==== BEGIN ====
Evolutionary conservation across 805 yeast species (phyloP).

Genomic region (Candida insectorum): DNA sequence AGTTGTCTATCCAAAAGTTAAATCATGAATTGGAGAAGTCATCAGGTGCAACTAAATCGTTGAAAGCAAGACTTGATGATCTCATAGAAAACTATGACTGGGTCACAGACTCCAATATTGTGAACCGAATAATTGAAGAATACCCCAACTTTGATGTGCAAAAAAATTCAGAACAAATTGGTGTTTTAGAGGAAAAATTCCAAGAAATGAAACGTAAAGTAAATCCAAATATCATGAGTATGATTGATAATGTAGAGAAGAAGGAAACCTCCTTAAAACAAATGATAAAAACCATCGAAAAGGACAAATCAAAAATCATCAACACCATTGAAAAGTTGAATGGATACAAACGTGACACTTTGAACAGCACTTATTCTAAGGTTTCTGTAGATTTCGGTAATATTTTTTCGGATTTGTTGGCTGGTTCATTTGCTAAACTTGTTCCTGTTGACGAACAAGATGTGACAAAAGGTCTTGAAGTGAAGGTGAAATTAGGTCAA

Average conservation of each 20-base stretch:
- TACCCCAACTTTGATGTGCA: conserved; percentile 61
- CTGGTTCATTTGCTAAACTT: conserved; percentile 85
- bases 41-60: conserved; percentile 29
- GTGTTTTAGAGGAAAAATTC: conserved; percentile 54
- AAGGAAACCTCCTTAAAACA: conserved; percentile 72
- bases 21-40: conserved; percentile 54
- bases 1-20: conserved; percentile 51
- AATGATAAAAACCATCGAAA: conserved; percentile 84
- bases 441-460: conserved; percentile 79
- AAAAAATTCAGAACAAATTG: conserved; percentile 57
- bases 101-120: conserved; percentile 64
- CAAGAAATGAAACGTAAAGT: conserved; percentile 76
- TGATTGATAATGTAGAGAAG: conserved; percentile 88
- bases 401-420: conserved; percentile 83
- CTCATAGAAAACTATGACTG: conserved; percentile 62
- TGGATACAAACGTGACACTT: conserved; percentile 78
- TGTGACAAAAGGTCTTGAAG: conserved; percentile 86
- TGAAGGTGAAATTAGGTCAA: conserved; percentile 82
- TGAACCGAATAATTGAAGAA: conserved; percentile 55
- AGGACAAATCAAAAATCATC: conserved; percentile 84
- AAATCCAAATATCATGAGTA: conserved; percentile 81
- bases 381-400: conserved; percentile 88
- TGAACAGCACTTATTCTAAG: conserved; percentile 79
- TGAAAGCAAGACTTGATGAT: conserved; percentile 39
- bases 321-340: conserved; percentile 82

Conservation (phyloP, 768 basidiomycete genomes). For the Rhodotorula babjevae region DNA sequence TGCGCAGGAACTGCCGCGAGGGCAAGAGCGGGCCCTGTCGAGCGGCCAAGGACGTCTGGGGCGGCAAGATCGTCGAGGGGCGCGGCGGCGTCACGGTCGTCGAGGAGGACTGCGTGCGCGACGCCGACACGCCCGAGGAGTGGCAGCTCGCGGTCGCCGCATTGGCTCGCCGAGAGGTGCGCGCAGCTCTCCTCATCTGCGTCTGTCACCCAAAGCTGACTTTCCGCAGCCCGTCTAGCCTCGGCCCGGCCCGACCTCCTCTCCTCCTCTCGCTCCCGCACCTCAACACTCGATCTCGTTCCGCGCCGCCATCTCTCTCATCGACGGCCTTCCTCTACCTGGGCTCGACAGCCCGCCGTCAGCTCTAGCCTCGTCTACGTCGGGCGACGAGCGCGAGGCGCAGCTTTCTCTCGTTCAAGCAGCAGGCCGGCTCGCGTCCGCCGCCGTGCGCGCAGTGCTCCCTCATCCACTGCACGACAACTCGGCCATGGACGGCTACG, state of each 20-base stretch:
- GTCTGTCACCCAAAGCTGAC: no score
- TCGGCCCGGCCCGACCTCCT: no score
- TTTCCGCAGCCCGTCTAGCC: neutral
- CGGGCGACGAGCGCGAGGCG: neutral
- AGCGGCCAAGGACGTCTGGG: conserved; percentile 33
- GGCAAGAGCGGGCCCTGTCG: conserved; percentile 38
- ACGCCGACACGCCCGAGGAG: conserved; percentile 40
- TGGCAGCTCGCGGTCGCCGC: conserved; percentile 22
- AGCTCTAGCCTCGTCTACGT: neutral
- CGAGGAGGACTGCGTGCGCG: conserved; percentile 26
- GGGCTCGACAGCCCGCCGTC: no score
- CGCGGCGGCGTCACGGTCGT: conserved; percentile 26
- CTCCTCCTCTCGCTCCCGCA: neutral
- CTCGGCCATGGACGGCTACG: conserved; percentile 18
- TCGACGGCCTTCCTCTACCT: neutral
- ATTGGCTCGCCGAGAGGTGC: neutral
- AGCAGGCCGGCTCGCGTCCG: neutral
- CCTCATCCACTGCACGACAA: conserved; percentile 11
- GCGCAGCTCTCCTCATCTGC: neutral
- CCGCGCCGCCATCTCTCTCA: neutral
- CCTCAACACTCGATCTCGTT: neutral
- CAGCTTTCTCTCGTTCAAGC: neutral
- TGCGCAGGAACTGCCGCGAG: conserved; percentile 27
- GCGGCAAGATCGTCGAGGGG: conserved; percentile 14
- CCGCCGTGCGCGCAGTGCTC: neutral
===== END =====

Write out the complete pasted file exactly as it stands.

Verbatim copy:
Evolutionary conservation across 805 yeast species (phyloP).

Genomic region (Candida insectorum): DNA sequence AGTTGTCTATCCAAAAGTTAAATCATGAATTGGAGAAGTCATCAGGTGCAACTAAATCGTTGAAAGCAAGACTTGATGATCTCATAGAAAACTATGACTGGGTCACAGACTCCAATATTGTGAACCGAATAATTGAAGAATACCCCAACTTTGATGTGCAAAAAAATTCAGAACAAATTGGTGTTTTAGAGGAAAAATTCCAAGAAATGAAACGTAAAGTAAATCCAAATATCATGAGTATGATTGATAATGTAGAGAAGAAGGAAACCTCCTTAAAACAAATGATAAAAACCATCGAAAAGGACAAATCAAAAATCATCAACACCATTGAAAAGTTGAATGGATACAAACGTGACACTTTGAACAGCACTTATTCTAAGGTTTCTGTAGATTTCGGTAATATTTTTTCGGATTTGTTGGCTGGTTCATTTGCTAAACTTGTTCCTGTTGACGAACAAGATGTGACAAAAGGTCTTGAAGTGAAGGTGAAATTAGGTCAA

Average conservation of each 20-base stretch:
- TACCCCAACTTTGATGTGCA: conserved; percentile 61
- CTGGTTCATTTGCTAAACTT: conserved; percentile 85
- bases 41-60: conserved; percentile 29
- GTGTTTTAGAGGAAAAATTC: conserved; percentile 54
- AAGGAAACCTCCTTAAAACA: conserved; percentile 72
- bases 21-40: conserved; percentile 54
- bases 1-20: conserved; percentile 51
- AATGATAAAAACCATCGAAA: conserved; percentile 84
- bases 441-460: conserved; percentile 79
- AAAAAATTCAGAACAAATTG: conserved; percentile 57
- bases 101-120: conserved; percentile 64
- CAAGAAATGAAACGTAAAGT: conserved; percentile 76
- TGATTGATAATGTAGAGAAG: conserved; percentile 88
- bases 401-420: conserved; percentile 83
- CTCATAGAAAACTATGACTG: conserved; percentile 62
- TGGATACAAACGTGACACTT: conserved; percentile 78
- TGTGACAAAAGGTCTTGAAG: conserved; percentile 86
- TGAAGGTGAAATTAGGTCAA: conserved; percentile 82
- TGAACCGAATAATTGAAGAA: conserved; percentile 55
- AGGACAAATCAAAAATCATC: conserved; percentile 84
- AAATCCAAATATCATGAGTA: conserved; percentile 81
- bases 381-400: conserved; percentile 88
- TGAACAGCACTTATTCTAAG: conserved; percentile 79
- TGAAAGCAAGACTTGATGAT: conserved; percentile 39
- bases 321-340: conserved; percentile 82

Conservation (phyloP, 768 basidiomycete genomes). For the Rhodotorula babjevae region DNA sequence TGCGCAGGAACTGCCGCGAGGGCAAGAGCGGGCCCTGTCGAGCGGCCAAGGACGTCTGGGGCGGCAAGATCGTCGAGGGGCGCGGCGGCGTCACGGTCGTCGAGGAGGACTGCGTGCGCGACGCCGACACGCCCGAGGAGTGGCAGCTCGCGGTCGCCGCATTGGCTCGCCGAGAGGTGCGCGCAGCTCTCCTCATCTGCGTCTGTCACCCAAAGCTGACTTTCCGCAGCCCGTCTAGCCTCGGCCCGGCCCGACCTCCTCTCCTCCTCTCGCTCCCGCACCTCAACACTCGATCTCGTTCCGCGCCGCCATCTCTCTCATCGACGGCCTTCCTCTACCTGGGCTCGACAGCCCGCCGTCAGCTCTAGCCTCGTCTACGTCGGGCGACGAGCGCGAGGCGCAGCTTTCTCTCGTTCAAGCAGCAGGCCGGCTCGCGTCCGCCGCCGTGCGCGCAGTGCTCCCTCATCCACTGCACGACAACTCGGCCATGGACGGCTACG, state of each 20-base stretch:
- GTCTGTCACCCAAAGCTGAC: no score
- TCGGCCCGGCCCGACCTCCT: no score
- TTTCCGCAGCCCGTCTAGCC: neutral
- CGGGCGACGAGCGCGAGGCG: neutral
- AGCGGCCAAGGACGTCTGGG: conserved; percentile 33
- GGCAAGAGCGGGCCCTGTCG: conserved; percentile 38
- ACGCCGACACGCCCGAGGAG: conserved; percentile 40
- TGGCAGCTCGCGGTCGCCGC: conserved; percentile 22
- AGCTCTAGCCTCGTCTACGT: neutral
- CGAGGAGGACTGCGTGCGCG: conserved; percentile 26
- GGGCTCGACAGCCCGCCGTC: no score
- CGCGGCGGCGTCACGGTCGT: conserved; percentile 26
- CTCCTCCTCTCGCTCCCGCA: neutral
- CTCGGCCATGGACGGCTACG: conserved; percentile 18
- TCGACGGCCTTCCTCTACCT: neutral
- ATTGGCTCGCCGAGAGGTGC: neutral
- AGCAGGCCGGCTCGCGTCCG: neutral
- CCTCATCCACTGCACGACAA: conserved; percentile 11
- GCGCAGCTCTCCTCATCTGC: neutral
- CCGCGCCGCCATCTCTCTCA: neutral
- CCTCAACACTCGATCTCGTT: neutral
- CAGCTTTCTCTCGTTCAAGC: neutral
- TGCGCAGGAACTGCCGCGAG: conserved; percentile 27
- GCGGCAAGATCGTCGAGGGG: conserved; percentile 14
- CCGCCGTGCGCGCAGTGCTC: neutral